Monday, February 15, 2016
With Paris Fashion Week quickly approaching, it seemed fitting to take a step back in time- specifically, the late 1920s- to see how the late couturier, Jean Patou, lived. Although perhaps not as well-remembered today as his rival, Coco Chanel, Patou was one of the leading couturiers of the Twenties. An early advocate of sportswear, Patou gained a following that included some of that decade's most stylish women, including tennis great Suzanne Lenglen and Lady Diana Cooper. A savvy businessman with a nose for marketing, Patou cut quite a dashing figure throughout Paris, earning a reputation as a stylish man-about-town. It was to be expected that the couturier would choose to live in surroundings that were just as chic as the image he projected.
It was during World War I, when serving as a captain in the French army, that Patou met two fellow officers who, according to design historian Stephen Calloway, had a profound influence on the young couturier's burgeoning style. One soldier was Bernard Boutet de Monvel, the artist and aesthete, while the other was architect and decorator Louis Süe, who, after the war, formed a design partnership with André Mare. In post-World-War-I France, Süe et Mare were two of France's most fashionable interior decorators, assembling a coterie of sophisticated clients seeking their sumptuous brand of chic. One of those prominent clients was Patou, who enlisted Süe et Mare to decorate his 16th arrondissement hôtel particulier, which can be seen in these late-1920s photos.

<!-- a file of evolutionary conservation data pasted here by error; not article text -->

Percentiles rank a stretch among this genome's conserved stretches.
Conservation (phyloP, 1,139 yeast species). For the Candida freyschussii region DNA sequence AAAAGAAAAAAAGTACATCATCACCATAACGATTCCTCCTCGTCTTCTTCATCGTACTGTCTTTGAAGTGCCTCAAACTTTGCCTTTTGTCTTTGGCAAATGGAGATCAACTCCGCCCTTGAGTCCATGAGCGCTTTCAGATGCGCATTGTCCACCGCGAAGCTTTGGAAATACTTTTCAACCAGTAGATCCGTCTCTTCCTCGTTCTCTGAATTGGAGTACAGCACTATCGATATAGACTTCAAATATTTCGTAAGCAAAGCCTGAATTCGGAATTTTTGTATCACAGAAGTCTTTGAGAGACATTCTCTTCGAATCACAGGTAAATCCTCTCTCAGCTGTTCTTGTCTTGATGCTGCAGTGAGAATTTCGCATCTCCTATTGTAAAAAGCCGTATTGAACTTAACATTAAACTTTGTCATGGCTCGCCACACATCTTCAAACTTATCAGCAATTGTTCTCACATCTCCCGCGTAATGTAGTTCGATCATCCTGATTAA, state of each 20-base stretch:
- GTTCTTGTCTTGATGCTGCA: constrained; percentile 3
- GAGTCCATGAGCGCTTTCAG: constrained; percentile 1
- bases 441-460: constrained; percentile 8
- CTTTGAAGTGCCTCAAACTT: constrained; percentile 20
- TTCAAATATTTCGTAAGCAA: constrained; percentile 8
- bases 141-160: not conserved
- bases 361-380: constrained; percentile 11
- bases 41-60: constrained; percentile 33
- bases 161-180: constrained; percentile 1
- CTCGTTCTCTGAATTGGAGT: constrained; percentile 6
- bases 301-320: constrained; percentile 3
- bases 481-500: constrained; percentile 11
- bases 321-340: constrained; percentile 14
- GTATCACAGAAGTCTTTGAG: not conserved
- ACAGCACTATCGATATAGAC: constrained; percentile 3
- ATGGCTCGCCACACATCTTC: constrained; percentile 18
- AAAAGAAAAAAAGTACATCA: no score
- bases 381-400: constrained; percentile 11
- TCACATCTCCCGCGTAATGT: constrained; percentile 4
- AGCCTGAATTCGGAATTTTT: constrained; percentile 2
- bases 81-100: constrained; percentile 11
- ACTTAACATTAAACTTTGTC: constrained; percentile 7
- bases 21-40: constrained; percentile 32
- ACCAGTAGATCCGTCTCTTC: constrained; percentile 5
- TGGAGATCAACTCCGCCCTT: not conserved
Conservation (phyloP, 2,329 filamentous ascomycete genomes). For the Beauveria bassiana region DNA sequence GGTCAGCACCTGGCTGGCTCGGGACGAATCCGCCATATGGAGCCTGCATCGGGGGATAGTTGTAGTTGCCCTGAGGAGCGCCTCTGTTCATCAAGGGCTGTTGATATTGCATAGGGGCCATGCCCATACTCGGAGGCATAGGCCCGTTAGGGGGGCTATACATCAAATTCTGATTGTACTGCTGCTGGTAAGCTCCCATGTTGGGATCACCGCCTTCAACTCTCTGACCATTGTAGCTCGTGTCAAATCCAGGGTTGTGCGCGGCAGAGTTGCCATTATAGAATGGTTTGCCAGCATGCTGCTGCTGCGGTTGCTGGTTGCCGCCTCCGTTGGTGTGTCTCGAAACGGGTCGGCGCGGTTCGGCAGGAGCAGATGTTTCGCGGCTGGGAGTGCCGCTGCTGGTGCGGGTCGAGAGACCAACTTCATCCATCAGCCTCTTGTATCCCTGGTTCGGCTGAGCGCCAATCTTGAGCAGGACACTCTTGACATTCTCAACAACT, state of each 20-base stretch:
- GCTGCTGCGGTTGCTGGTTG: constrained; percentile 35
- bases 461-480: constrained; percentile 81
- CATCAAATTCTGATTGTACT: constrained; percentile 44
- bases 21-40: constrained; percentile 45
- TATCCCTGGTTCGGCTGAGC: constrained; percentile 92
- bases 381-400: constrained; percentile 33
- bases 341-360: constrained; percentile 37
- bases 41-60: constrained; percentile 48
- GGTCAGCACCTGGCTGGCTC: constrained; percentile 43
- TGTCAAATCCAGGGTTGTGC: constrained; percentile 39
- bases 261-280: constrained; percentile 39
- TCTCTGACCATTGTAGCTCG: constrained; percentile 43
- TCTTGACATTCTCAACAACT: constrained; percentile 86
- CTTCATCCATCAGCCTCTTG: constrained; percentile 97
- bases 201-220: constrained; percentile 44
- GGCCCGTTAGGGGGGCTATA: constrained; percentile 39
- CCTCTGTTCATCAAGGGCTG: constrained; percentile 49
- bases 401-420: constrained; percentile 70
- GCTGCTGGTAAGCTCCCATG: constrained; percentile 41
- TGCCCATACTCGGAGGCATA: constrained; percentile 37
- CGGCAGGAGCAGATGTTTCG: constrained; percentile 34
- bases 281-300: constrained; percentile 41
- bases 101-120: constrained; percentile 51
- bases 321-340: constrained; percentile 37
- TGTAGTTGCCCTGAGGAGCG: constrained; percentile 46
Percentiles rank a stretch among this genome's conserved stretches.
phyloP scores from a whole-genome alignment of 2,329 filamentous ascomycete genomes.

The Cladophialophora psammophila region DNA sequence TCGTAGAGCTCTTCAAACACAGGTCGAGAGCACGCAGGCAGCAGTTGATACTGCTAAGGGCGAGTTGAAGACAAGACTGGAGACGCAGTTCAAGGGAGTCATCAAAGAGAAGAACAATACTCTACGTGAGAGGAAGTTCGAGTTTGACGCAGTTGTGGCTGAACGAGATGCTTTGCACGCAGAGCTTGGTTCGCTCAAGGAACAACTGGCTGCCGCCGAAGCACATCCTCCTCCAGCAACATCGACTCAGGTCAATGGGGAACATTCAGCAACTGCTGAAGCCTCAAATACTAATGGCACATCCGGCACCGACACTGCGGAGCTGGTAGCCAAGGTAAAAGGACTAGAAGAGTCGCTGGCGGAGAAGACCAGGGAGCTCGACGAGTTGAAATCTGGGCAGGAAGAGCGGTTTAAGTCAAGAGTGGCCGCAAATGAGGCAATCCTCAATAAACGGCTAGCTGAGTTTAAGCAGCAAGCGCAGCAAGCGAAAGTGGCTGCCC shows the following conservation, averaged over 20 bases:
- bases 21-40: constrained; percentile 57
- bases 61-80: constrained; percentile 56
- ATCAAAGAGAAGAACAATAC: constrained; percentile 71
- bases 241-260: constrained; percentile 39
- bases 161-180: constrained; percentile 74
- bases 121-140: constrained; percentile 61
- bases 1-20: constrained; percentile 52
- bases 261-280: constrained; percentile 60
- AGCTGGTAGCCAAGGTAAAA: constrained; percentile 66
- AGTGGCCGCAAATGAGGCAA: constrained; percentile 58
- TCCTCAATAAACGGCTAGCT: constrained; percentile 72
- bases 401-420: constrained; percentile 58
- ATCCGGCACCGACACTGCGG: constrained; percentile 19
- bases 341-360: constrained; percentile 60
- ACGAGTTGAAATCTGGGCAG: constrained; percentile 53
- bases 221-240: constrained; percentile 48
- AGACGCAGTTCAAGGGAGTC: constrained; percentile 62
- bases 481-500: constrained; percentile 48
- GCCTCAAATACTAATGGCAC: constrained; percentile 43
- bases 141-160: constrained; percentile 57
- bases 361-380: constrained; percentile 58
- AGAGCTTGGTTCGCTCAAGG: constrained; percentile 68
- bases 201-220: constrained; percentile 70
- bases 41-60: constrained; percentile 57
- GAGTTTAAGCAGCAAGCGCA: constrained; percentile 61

What strikes me about these interiors is the designers' meticulous attention to detail- specifically, the way in which the decorative details worked together to form a seamless, stylish whole. Patou's house was not a random, careless assemblage of fashionable furnishings. Rather, each carefully-considered finish, fabric, and piece of furniture played an important role in creating what was ultimately a smooth-as-silk backdrop for living. And for all of the home's high-style, Art Deco-inspired décor, these interiors strike a cultured note, too. These are civilized rooms, most especially the bar. (Yes, bars can be civilized, something which, unfortunately, few of today's homeowners with at-home bars seem to understand.)
Scattered among these archival photos are images of some of Patou's fashions, further proof that Patou's house was just as modish as the House of Patou.
Image at top: Jean Patou in his study.